It's possible for someone to reach a high office in a competitive environment and still to make decisions that are not so rational. Cognitive biases are very strong, and affect most people, and so people in high office have their own biases.
I find that "slandering a president" phrase a bit odd. The idea that W was stupid or irrational is the kinder interpretation of his presidency. The alternative explanation is that he was just plain evil.
It's also odd to point to his performance in politics as evidence of his rationality. Politics is a deeply irrational field, and I wouldn't consider becoming President an indicator that a person is rational any more than I would consider becoming head of the Flat Earth Society such.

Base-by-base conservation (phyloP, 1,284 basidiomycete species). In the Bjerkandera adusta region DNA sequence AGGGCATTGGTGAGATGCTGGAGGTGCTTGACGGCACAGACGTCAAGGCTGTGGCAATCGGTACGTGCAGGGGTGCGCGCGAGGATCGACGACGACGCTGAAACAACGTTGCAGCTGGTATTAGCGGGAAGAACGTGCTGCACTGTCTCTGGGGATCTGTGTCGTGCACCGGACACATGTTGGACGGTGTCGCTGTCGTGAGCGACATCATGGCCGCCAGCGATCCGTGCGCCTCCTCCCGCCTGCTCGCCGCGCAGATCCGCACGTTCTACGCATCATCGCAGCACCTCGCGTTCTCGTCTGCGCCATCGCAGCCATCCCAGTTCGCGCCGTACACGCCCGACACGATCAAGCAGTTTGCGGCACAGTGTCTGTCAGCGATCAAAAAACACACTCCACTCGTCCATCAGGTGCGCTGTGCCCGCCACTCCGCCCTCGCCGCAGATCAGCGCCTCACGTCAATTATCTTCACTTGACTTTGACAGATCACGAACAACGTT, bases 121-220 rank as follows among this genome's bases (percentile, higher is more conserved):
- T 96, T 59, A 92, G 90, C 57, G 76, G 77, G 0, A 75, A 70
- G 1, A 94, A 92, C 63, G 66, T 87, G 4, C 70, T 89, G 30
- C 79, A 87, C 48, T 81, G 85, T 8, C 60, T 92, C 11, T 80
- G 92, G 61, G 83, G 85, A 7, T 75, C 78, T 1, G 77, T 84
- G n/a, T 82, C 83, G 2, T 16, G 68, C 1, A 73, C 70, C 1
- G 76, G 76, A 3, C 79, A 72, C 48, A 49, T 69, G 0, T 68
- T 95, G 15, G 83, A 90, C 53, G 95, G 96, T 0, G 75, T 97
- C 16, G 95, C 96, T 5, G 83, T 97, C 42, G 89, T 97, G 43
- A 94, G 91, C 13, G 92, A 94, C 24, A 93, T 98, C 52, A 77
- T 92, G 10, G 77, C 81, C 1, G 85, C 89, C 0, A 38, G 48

I'm not saying these specific conclusions are legitimate, but I don't think it comes down as "slander", really.
I'm struggling not to repeat myself, but suppose I wrote a book with the first chapter titled "Inside mikeash's Mind" that purported to diagnose you with the propensity to make irrational decisions, and proceeded to document this inability by referring to a former employee who resigned after a year rather than be fired and selectively quoting something written about you by a non-associate...and nothing else. It's hard to see how that would not be a slander on you, regardless of whether you've done more good or ill in your life.
 Not in the legal sense, of course, since it's written, not spoken.
If I had had a long public life filled with actions whose only explanation are malice or irrationality, I don't think it would be slander, no, even if the argument wasn't very well constructed. That doesn't make it a good argument, I just don't think it qualifies as slander. (Or libel.) For one thing, slander or libel in the US has to be actually false.